London, the imperial city, has very few memorials to the people who connected Africa and Africans to that empire in the nineteenth century. A plaque to Henry Stanley on the house where he died in 1904 is off Whitehall, another is on the childhood home of Mary Kingsley, and others to Frederick Lugard and David Livingstone are outweighed and, but for its isolated location in Hyde Park, overshadowed by the granite column to John Hanning Speke who in the 1860s was associated with British awareness of the source of the Nile in Uganda. His partner Richard Burton has a very exotic grave in Mortlake, but he is now more likely to be confused with the twentieth century actor of that name. There are memorials in Westminster Abbey and graves in various cemeteries including Sir George Goldie of Nigeria in Brompton (which states he was the ‘Founder of Nigeria’); and also in that west London cemetery is Sir Roderick Murchison whose name was given to the Nile’s falls in Uganda. Unmarked, but in the old soldiers’ section, is the grave of William Bonny who was a sergeant in the British army’s medical department who had served in Africa and then on Stanley’s Emin Pasha Relief Expedition which crossed Africa in 1887-1890. He had no connection to Bonny in west Africa.
General Charles Gordon, who was killed in Khartoum, Sudan, in 1885 has a memorial statue on the Victoria embankment. Lord Napier of Magdala (which is in Ethiopia) has an equestrian statue near Queen’s Gate in Kensington. He died in 1890.
The son of the exiled French Emperor Napoleon III was attached to the British army in Zululand where he was killed in 1879. The family had settled in Chislehurst to the south east of London, and there is a memorial in the local Catholic church and a substantial cross on Prince Imperial Road but the body was moved to Farnborough in Hampshire in 1888.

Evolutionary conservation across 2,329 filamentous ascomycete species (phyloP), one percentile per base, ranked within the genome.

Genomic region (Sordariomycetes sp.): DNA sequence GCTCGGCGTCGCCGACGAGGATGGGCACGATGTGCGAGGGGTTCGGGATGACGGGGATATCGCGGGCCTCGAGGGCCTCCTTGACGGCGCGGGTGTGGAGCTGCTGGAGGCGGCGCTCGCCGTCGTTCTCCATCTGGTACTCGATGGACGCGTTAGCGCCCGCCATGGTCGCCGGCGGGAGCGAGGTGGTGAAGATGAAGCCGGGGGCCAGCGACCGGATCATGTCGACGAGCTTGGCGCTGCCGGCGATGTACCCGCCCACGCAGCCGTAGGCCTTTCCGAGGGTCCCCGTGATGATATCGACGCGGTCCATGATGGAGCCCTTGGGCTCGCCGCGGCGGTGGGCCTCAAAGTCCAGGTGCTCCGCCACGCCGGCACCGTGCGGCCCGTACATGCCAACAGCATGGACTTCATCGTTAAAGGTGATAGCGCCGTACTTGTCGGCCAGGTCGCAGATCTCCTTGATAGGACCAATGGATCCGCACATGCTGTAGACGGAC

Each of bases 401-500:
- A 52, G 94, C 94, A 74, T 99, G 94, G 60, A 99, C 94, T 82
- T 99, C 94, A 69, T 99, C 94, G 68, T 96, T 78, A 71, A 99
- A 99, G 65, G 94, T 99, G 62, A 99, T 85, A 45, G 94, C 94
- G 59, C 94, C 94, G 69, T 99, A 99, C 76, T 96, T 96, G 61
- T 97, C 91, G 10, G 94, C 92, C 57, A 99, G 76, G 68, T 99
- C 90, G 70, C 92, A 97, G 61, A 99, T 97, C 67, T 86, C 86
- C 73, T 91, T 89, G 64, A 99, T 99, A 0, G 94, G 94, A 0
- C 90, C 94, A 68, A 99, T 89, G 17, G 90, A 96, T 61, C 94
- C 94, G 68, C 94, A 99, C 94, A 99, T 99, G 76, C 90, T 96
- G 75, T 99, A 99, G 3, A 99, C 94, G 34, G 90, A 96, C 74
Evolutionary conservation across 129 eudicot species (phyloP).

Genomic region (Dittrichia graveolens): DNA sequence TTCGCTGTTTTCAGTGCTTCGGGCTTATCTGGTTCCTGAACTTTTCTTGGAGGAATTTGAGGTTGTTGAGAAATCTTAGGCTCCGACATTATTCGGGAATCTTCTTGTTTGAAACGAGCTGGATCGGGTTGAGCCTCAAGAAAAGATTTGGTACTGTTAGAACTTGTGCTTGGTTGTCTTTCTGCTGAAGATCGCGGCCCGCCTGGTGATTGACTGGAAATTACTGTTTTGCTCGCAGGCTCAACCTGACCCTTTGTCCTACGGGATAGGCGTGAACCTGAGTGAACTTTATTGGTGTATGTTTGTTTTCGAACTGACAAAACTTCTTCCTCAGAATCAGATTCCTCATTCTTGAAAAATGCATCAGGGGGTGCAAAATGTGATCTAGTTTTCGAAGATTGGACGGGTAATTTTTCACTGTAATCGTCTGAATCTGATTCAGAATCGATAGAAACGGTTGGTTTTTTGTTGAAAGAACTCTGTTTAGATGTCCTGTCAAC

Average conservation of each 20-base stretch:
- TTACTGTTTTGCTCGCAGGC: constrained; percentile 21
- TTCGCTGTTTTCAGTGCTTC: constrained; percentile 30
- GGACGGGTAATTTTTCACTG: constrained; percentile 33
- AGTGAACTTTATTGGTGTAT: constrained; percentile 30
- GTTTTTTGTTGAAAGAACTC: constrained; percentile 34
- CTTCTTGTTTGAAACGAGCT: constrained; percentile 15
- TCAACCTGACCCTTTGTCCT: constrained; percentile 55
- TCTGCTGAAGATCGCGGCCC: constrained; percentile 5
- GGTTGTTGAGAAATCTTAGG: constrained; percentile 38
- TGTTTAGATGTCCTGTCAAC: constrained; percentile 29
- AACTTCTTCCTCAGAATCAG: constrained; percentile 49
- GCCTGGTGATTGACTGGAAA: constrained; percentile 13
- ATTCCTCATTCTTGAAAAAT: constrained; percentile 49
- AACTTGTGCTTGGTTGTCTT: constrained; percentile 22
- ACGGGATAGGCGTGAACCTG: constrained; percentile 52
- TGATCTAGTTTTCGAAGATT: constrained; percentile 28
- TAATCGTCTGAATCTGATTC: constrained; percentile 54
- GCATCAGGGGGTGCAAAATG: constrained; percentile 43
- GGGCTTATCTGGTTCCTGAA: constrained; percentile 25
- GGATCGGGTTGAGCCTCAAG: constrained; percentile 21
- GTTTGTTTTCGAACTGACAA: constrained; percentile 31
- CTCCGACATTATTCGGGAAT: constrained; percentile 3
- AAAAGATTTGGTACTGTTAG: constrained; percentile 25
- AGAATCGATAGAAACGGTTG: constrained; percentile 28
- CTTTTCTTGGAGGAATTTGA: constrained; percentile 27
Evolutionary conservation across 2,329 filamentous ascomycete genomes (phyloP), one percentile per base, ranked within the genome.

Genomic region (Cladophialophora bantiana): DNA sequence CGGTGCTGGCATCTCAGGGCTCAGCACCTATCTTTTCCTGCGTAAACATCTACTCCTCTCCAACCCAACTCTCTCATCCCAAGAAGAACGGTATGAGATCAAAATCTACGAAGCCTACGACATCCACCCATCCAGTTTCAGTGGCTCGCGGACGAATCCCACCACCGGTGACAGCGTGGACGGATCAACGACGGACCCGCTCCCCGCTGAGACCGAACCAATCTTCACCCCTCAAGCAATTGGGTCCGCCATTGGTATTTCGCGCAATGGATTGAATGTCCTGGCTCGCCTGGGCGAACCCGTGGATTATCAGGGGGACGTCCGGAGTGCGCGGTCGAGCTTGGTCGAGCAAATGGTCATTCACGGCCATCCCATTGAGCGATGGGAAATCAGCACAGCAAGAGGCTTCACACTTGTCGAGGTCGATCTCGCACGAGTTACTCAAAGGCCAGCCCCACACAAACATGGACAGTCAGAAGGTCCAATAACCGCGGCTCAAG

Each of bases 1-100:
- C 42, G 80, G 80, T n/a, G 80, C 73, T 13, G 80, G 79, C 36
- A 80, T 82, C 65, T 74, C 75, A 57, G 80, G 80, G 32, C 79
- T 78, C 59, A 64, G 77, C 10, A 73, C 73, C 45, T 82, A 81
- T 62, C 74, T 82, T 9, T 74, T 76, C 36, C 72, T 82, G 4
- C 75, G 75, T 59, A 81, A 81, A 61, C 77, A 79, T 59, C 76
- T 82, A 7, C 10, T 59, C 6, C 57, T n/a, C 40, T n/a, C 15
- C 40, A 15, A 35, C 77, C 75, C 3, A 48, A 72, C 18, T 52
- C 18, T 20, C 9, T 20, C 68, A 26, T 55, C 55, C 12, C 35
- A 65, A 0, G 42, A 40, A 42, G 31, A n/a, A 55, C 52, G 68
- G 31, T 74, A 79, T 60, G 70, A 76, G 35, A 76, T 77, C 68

Inscriptions give some details, as with Captain Temple Phipson-Wybrants of the Gordon Highlanders, whose grave in Woolwich cemetery notes he died when exploring the Sabi River in Eastern Africa in 1880. Hugh Meller, author of London Cemeteries (1981) observed the heap of granite rocks in Willesden cemetery and its inscription ‘Ernest Schwarz of the Kalahari’ who died in Senegal in 1928 and asked ‘who was he?’ He was a professor in South Africa, born 1873, whose The Kalahari or Thirstland Redemption was published in 1920. Reputations fade fast.
Sir Samuel Lewis who was buried in Acton in 1903 was the first African to be knighted (see page 021). He was a leading member of African society in Freetown, Sierra Leone. Sir Hugh Clifford who had been governor of the Gold Coast (Ghana) died in 1941 and is buried in Putney Vale. His African reputation was overshadowed by Gordon Guggisberg whose Sussex grave is to be seen on page 058. Joseph Jackson Fuller (see page 026), a Jamaican who spent many years as a missionary in Cameroon into the 1880s, was buried – like so many nonconformist Christians in London – in Abney Park. Recent restoration and clearance work has uncovered his 1908 gravestone.
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